Sidney Lumet knew he wasn't going to be nominated for an Oscar this year. After 50 years behind the camera, you get a sense of how these things shake out. ''Getting nominated is like catching lightning in a bottle,'' says the 83-year-old director. ''Trust me, I've been through this enough to know by now.''
Nevertheless, at an age when most filmmakers are either dead or wrestling with the artists they used to be, Lumet proved in last fall's corkscrewing heist drama, Before the Devil Knows You're Dead, that he's still working at the peak of his powers. In fact, people have been coming up to him lately and asking how he does it. When they do, he just shrugs. ''I know people are amazed because we're so obsessed with youth, but honestly, I don't know why anyone's surprised.''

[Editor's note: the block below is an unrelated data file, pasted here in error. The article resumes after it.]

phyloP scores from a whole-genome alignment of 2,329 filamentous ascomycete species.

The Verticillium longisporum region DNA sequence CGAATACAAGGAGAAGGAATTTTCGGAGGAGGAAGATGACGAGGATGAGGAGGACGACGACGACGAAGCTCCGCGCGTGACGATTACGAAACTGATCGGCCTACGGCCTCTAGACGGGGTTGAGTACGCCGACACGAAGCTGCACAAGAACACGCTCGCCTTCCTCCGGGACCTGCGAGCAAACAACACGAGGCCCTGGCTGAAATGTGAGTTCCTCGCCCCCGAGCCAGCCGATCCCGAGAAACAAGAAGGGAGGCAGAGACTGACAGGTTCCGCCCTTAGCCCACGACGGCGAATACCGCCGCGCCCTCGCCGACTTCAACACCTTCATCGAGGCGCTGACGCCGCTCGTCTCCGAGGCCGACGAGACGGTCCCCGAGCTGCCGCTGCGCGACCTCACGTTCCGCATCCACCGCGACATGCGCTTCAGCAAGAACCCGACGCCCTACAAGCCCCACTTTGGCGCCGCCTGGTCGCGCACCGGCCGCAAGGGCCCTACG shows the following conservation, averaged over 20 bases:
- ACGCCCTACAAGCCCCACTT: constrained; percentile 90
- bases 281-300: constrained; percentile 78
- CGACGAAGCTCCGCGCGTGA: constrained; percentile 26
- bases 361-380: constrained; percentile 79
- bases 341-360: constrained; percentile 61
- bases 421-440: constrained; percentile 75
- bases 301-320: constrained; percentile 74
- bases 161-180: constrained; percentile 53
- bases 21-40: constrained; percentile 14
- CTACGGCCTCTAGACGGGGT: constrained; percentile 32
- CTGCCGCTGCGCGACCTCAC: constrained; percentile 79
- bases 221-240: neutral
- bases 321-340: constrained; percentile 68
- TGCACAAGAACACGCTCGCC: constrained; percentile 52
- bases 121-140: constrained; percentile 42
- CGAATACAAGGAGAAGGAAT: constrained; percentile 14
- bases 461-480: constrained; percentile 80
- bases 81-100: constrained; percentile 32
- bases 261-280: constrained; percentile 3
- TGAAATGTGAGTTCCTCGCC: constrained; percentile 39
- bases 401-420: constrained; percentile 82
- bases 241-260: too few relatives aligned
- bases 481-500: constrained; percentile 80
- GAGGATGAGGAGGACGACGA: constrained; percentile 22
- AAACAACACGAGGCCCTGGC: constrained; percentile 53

Nomination or no nomination, it's hard not to think of Lumet on the eve of this year's awards. It was 50 years ago that he earned his first Best Director nod for his debut feature, 1957's 12 Angry Men. And it was 25 years ago that he received his fourth directing nomination for 1982's The Verdict. That's a nice pair of bookends even if those bookends aren't gold statuettes. Aside from an Honorary Oscar in 2005, Lumet has never won one. He's the first to admit that he probably didn't deserve to win on a couple of those occasions. But he also believes that he was robbed a couple of times, too. In any case, Lumet is proudest of the 18 nominations he's snagged for his actors and actresses folks like Al Pacino, Ingrid Bergman, and Paul Newman, whom he refers to as his ''infantry.''
With these gold and silver anniversaries in mind, we sat down with the ageless auteur to discuss the tricky art of catching lightning in a bottle and his string of unconsummated dates with that cruel little tease, Oscar.
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